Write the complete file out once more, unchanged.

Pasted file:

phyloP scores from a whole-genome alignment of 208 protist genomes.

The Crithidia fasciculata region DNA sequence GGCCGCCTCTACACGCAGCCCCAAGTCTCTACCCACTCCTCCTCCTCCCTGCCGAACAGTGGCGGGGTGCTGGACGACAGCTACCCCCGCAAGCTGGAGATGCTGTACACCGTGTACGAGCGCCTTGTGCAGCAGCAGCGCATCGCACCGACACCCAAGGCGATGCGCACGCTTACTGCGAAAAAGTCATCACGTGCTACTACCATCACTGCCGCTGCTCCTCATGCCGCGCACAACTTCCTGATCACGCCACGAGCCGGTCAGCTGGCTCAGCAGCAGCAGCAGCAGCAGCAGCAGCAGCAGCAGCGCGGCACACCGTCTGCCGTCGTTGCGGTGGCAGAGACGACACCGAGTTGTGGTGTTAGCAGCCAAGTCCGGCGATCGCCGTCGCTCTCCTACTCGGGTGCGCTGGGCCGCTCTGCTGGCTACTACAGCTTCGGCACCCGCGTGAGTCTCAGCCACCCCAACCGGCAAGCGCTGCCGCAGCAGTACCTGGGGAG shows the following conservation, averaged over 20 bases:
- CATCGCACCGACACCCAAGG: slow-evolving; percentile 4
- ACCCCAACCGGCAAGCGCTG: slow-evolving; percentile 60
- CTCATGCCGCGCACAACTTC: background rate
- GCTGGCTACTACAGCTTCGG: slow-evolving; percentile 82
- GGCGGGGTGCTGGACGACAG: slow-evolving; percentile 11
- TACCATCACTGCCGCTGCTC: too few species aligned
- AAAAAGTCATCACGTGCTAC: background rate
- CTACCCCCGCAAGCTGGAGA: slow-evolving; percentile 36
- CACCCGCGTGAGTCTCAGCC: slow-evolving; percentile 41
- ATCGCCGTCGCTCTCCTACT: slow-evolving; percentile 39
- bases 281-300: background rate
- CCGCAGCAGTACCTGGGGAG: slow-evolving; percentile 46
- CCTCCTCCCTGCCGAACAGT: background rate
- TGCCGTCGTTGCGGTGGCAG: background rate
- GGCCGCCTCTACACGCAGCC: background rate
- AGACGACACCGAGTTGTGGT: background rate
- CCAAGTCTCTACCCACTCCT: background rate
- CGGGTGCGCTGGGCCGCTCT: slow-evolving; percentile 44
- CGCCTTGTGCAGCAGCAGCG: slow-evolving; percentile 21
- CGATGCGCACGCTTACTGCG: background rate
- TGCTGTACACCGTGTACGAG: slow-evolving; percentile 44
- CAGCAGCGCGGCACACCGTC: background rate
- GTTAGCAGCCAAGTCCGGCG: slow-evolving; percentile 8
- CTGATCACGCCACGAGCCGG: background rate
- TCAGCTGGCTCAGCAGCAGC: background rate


phyloP scores from a whole-genome alignment of 208 protist genomes.

The Crithidia fasciculata region DNA sequence GGCCGCCTCTACACGCAGCCCCAAGTCTCTACCCACTCCTCCTCCTCCCTGCCGAACAGTGGCGGGGTGCTGGACGACAGCTACCCCCGCAAGCTGGAGATGCTGTACACCGTGTACGAGCGCCTTGTGCAGCAGCAGCGCATCGCACCGACACCCAAGGCGATGCGCACGCTTACTGCGAAAAAGTCATCACGTGCTACTACCATCACTGCCGCTGCTCCTCATGCCGCGCACAACTTCCTGATCACGCCACGAGCCGGTCAGCTGGCTCAGCAGCAGCAGCAGCAGCAGCAGCAGCAGCAGCAGCGCGGCACACCGTCTGCCGTCGTTGCGGTGGCAGAGACGACACCGAGTTGTGGTGTTAGCAGCCAAGTCCGGCGATCGCCGTCGCTCTCCTACTCGGGTGCGCTGGGCCGCTCTGCTGGCTACTACAGCTTCGGCACCCGCGTGAGTCTCAGCCACCCCAACCGGCAAGCGCTGCCGCAGCAGTACCTGGGGAG shows the following conservation, averaged over 20 bases:
- CATCGCACCGACACCCAAGG: slow-evolving; percentile 4
- ACCCCAACCGGCAAGCGCTG: slow-evolving; percentile 60
- CTCATGCCGCGCACAACTTC: background rate
- GCTGGCTACTACAGCTTCGG: slow-evolving; percentile 82
- GGCGGGGTGCTGGACGACAG: slow-evolving; percentile 11
- TACCATCACTGCCGCTGCTC: too few species aligned
- AAAAAGTCATCACGTGCTAC: background rate
- CTACCCCCGCAAGCTGGAGA: slow-evolving; percentile 36
- CACCCGCGTGAGTCTCAGCC: slow-evolving; percentile 41
- ATCGCCGTCGCTCTCCTACT: slow-evolving; percentile 39
- bases 281-300: background rate
- CCGCAGCAGTACCTGGGGAG: slow-evolving; percentile 46
- CCTCCTCCCTGCCGAACAGT: background rate
- TGCCGTCGTTGCGGTGGCAG: background rate
- GGCCGCCTCTACACGCAGCC: background rate
- AGACGACACCGAGTTGTGGT: background rate
- CCAAGTCTCTACCCACTCCT: background rate
- CGGGTGCGCTGGGCCGCTCT: slow-evolving; percentile 44
- CGCCTTGTGCAGCAGCAGCG: slow-evolving; percentile 21
- CGATGCGCACGCTTACTGCG: background rate
- TGCTGTACACCGTGTACGAG: slow-evolving; percentile 44
- CAGCAGCGCGGCACACCGTC: background rate
- GTTAGCAGCCAAGTCCGGCG: slow-evolving; percentile 8
- CTGATCACGCCACGAGCCGG: background rate
- TCAGCTGGCTCAGCAGCAGC: background rate